Just a few days back, researchers designed nanowires to enhance fuel cell efficiency and here is another investigation which adds to the benefits of this technology. Investigators from the Lund University in Sweden and the University of New South Wales have created a nanowire transistor that features a concentric metal ‘wrap-gate’ sitting horizontally on a silicon substrate. This unique nanowire transistor can supposedly help fabricate a number of vital devices in the near future.
Designed with utter simplicity, this nanowire transistor comes with an ability to tune the length of the wrap-gate via a single wet-etch step. Even the higher densities of transistors have been packed into a microchip to decrease overlap between the semiconductor channel through which the current flows and the metal gate makes it harder to switch the current on and off. This seemingly led to the development of the ‘Fin Field-Effect Transistor’, or FinFET. In this FinFET, the silicon either side of the channel is possibly etched away to produce a raised mesa structure.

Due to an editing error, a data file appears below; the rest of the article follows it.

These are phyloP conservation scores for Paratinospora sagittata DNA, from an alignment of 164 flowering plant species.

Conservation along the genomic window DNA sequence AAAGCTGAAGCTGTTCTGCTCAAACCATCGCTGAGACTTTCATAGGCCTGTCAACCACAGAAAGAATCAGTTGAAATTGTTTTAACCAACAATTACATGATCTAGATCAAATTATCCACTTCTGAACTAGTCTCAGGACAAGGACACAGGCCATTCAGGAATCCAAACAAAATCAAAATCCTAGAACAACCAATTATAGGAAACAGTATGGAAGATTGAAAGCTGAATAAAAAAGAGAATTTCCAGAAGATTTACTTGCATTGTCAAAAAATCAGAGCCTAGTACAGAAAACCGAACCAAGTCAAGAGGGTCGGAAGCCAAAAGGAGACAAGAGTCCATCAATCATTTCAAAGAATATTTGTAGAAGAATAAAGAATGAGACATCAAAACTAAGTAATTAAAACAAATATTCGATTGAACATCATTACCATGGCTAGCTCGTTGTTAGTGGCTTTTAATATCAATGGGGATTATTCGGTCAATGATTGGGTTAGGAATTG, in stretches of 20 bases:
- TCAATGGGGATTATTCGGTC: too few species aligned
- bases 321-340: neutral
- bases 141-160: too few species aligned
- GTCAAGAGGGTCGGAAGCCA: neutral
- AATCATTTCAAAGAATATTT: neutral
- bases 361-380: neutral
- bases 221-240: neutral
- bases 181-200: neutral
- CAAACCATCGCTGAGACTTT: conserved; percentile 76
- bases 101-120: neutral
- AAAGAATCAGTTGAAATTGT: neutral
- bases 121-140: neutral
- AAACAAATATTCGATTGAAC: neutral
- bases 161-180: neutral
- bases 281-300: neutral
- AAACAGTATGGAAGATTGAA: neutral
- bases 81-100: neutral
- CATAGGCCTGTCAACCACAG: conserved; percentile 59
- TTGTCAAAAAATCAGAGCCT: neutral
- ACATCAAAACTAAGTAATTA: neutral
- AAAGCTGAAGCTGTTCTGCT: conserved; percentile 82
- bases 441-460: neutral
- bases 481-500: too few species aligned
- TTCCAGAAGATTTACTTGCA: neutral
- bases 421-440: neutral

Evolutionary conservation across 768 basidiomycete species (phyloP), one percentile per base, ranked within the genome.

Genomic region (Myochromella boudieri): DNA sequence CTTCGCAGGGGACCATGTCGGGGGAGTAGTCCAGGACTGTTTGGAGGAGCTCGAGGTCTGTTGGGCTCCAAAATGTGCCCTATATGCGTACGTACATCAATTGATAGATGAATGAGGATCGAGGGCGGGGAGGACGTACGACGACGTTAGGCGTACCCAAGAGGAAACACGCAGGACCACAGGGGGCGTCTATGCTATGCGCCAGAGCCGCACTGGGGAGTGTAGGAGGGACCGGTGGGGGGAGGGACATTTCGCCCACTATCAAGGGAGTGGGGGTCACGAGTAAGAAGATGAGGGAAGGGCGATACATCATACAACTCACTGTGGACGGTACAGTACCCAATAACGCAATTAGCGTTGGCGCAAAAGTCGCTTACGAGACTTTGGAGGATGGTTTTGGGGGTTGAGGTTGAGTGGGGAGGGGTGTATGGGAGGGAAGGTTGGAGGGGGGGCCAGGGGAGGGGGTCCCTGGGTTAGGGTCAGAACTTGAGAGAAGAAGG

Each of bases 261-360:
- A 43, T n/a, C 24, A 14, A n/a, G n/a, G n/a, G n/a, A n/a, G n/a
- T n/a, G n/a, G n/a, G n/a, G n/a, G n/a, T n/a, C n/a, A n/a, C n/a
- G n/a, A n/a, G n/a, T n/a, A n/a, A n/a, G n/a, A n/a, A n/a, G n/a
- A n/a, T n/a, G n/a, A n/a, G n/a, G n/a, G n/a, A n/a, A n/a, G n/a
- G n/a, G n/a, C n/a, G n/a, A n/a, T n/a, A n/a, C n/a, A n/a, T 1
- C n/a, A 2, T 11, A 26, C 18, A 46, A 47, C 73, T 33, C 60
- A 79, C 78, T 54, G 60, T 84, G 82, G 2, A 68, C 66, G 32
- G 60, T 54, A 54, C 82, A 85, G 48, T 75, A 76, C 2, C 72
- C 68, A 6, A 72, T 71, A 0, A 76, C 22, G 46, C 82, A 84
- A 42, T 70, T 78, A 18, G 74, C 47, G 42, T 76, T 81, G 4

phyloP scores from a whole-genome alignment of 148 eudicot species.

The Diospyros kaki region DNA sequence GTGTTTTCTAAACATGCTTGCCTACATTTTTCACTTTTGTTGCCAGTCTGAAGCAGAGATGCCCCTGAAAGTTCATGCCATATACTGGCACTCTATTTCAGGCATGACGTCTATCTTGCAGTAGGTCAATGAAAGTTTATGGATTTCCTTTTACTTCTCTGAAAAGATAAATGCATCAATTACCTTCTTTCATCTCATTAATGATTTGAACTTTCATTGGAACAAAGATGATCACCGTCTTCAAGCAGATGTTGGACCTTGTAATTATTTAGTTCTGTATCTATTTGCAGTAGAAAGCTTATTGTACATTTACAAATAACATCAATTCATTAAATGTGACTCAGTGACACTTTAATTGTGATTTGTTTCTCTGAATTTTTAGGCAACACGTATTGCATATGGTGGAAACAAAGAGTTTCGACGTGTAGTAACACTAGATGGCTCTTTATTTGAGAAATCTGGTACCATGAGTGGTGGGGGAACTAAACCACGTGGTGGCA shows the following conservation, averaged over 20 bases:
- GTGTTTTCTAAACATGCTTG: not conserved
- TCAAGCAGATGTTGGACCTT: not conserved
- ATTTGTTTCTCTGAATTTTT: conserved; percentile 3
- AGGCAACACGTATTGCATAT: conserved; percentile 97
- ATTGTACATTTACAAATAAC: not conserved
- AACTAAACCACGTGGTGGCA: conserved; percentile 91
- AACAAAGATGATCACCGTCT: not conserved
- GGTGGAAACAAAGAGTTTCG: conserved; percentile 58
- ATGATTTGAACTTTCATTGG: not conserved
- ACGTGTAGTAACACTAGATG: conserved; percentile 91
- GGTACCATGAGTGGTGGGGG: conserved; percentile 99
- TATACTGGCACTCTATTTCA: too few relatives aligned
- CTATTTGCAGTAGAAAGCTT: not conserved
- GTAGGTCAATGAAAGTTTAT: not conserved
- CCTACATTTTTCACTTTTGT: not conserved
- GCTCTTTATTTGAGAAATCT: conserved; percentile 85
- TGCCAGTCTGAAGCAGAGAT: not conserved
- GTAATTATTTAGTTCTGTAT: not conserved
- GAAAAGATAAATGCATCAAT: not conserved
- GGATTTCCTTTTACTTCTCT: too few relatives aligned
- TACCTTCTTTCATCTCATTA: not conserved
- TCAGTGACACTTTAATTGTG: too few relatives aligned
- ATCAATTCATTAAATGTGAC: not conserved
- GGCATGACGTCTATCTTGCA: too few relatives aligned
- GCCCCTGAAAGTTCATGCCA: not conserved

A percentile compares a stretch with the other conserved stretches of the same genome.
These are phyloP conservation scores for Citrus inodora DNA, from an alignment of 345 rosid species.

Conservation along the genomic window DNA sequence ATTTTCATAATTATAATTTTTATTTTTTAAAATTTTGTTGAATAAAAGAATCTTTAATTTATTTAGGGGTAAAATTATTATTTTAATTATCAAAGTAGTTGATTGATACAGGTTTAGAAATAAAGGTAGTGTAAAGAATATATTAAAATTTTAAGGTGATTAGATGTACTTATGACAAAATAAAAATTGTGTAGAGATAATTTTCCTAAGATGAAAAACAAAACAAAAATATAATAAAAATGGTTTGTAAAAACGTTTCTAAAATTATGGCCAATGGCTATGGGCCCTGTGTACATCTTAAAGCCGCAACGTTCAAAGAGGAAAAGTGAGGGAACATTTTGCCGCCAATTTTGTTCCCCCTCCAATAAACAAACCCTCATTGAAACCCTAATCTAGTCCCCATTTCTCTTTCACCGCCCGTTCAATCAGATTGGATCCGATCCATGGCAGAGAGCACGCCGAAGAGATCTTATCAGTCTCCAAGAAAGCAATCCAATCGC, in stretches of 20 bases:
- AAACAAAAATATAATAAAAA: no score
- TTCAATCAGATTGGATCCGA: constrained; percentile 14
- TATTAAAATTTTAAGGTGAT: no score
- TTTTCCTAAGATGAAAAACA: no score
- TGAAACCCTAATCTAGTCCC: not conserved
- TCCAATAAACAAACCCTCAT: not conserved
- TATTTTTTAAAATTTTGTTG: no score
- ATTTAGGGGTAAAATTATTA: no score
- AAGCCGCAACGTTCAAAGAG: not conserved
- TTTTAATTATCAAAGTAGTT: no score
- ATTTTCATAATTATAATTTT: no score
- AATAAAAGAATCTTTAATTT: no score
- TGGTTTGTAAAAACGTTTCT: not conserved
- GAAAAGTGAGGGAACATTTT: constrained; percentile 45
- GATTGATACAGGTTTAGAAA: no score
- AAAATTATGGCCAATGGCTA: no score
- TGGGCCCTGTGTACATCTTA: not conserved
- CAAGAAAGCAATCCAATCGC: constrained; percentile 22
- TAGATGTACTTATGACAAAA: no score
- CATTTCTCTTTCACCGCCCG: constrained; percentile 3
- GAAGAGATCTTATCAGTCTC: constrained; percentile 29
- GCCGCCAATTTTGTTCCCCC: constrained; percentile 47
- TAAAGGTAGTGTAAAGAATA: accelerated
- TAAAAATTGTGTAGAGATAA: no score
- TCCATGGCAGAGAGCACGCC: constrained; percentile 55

So the gate to fold down around the sides of the channel attains a better control and improves the switching without increasing the chip space needed by the device. Getting metal underneath the channel without compromising the device appears as a formidable task using conventional ‘top-down’ silicon microfabrication techniques. These tiny semiconductor needles, around 50 nm in diameter are up to several microns in length. They are apparently grown by chemical vapour deposition and stand vertically on a semiconductor substrate.
Hence, Associate Professor Adam Micolich, an ARC Future Fellow in the Nanoelectronics Group in the UNSW School of Physics and colleagues were able to deposit an insulator and gate metal around the nanowire’s entire outer surface. These coated nanowires can be probably made into fully-functioning transistors in the vertical orientation. However, this may pose as an interesting challenge for nanotechnologists. During the research, experts demonstrated the first such horizontal wrap-gate nanowire transistors. They also highlighted that they can be made through a significantly simple process.
The research was published in NanoLetters.